Obama's Letters to Federal Workers
During the course of the presidential campaign, Barack Obama sent letters to the head of one of the largest federal employee unions, discussing specific issues at eight departments or agencies. As The Post's Carol Leonnig reports today, then-candidate Obama outlined how he intended to strengthen certain government programs, give new power to federal workers and scale back some Bush administration policies.
All of the letters were addressed to John Gage, president of the American Federation of Government Employees, who requested information he could share with union members when he met with Obama over the summer.
AFGE received the letters in late October and "We did release them when we got them," said AFGE spokesman Michael Victorian. The letters were not posted on the AFGE Web site however to reduce the chance of federal workers viewing political material on government time or on a government computer, Victorian said.
"We weren't hiding anything. This is something we shared with our members to give them a reason for why we endorsed him."
Here are links to the letters Obama wrote and interesting nuggets from each:
• Department of Defense: "Based on my conversations with DoD civilian employees, I have several concerns about the [National Security Personnel System] pay system, including the aforementioned restrictions on bargaining rights... ... I am fully aware that DoD's civilian employees are the Department's backbone, without which our troops would never be able to conduct operations in an effective manner."
• Housing and Urban Development: "We plan specifically to look at work that is being contracted out to ensure that it is fiscally responsible and effective. It is dishonest to claim real savings by reducing the number of HUD employees overseeing a program but increase the real cost of the program by transferring oversight to contractors. I pledge to reverse this poor management practice."
• Department of Homeland Security: "I am also pleased to see the so-called 'pay–for-performance' system advanced by the Bush Administration has finally been withdrawn. While I strongly believe that workers can and should be rewarded for high quality work, any such recognition program must not reward one employee at the expense of another. This is unfair and serves to reduce morale, rather than improve it."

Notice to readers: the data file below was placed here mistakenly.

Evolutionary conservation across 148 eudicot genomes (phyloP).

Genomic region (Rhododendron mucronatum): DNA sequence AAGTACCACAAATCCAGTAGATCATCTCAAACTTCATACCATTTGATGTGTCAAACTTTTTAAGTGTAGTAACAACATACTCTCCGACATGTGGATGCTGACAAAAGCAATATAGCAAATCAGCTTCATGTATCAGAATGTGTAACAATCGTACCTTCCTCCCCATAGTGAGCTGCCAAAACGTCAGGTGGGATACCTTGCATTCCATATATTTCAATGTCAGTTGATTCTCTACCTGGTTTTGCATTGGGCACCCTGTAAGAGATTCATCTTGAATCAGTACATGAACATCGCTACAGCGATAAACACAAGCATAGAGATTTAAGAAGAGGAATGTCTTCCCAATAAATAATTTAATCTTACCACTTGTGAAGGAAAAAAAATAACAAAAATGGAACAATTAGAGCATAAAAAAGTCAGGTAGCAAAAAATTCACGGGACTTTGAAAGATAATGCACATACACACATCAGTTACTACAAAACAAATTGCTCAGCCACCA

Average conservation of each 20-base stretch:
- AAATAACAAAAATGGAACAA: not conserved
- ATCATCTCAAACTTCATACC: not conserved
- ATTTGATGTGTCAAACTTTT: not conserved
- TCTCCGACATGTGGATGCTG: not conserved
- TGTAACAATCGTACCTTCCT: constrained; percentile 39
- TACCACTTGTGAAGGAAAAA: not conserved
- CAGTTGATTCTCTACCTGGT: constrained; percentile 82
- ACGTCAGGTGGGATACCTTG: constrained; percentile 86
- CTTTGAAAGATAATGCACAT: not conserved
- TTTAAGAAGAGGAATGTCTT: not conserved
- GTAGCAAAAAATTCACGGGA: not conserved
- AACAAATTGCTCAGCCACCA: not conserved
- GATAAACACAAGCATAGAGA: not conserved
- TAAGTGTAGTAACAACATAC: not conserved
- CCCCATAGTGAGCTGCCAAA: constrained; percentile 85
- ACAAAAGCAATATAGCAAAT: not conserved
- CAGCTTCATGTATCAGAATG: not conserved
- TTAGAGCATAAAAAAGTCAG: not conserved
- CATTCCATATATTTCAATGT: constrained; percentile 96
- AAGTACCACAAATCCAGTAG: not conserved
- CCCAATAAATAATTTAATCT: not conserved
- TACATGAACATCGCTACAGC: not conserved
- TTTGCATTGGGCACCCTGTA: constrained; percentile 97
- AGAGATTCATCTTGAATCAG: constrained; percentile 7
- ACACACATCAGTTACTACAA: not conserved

• Department of Labor: "As you know, one of the worst disasters of the Bush Administration has been the Department’s failure to ensure mine safety. In my Department of Labor, the Administrator of Mine Safety and Health will be an advocate for miners’ safety and health, not for the mining companies’ bottom lines. Our mine safety program will have the staffing and the enforcement tools needed to get the job done."
• Environmental Protection Agency: "The mission of the EPA is to protect the environment of the nation. In recent years, however, the pursuit of this goal has slowed, and in some cases, has been jeopardized outright. This is due to the failed leadership of the past eight years, despite the strong and ongoing commitment of the career individuals throughout this agency. During this same period, inadequate funding for the EPA has resulted in the ineffective allocation of resources, thus weakening enforcement and oversight of many environmental laws and regulations that protect the American people."
• Transportation Security Administration: "Advocating for [Transportation Security Officers] to receive collective bargaining rights and workplace protections will be a priority for my administration. It is unacceptable for TSOs to work under unfair rules and without workplace protections – this makes it more difficult for them to perform their jobs. Since 2001, TSA has had the unfettered ability to deny its workforce even the most basic labor rights and protections. Other law enforcement officers – from Border Patrol Agents to Federal Protective Officers to the U.S. Capitol Police—all have collective bargaining rights."
• Veterans Affairs: "I recently cosponsored legislation to end the unpredictability and inadequacy of VA’s discretionary funding process and instead, use an advance appropriations process that would allow Congress to provide VA health care dollars in advance and allow for improved planning and predictability. My Administration will recommend passage of advance appropriation legislation for the FY 2010 appropriations cycle, instead of yearly continuing resolutions that lead to delays in hiring and facility construction. I will also work to fully fund veterans care."
• Social Security Administration: "...there is a critical need to increase funding for the SSA administrative expenses account to address the serious challenges facing the agency. ... As of August 2008, about 767,000 people were awaiting a hearing before an Administrative Law Judge on their Social Security disability claims, compared to about 312,000 cases pending in October 2000. ... Second, I want assure you that I will continue to strongly oppose Social Security privatization."
Obama also authored a letter concerning the Bureau of Prisons that was not included in Leonnig's reporting:
"Budget pressures have forced BOP to rely on overtime for current correctional staff instead of hiring additional staff, leaving the correctional workforce spread thin," Obama wrote in the letter. "Budget pressures also have resulted in prison inmate overcrowding getting worse, often forcing BOP to house prison inmates in makeshift quarters in many institutions."
Obama transition review teams will likely review or address many of the specifics in these letters.
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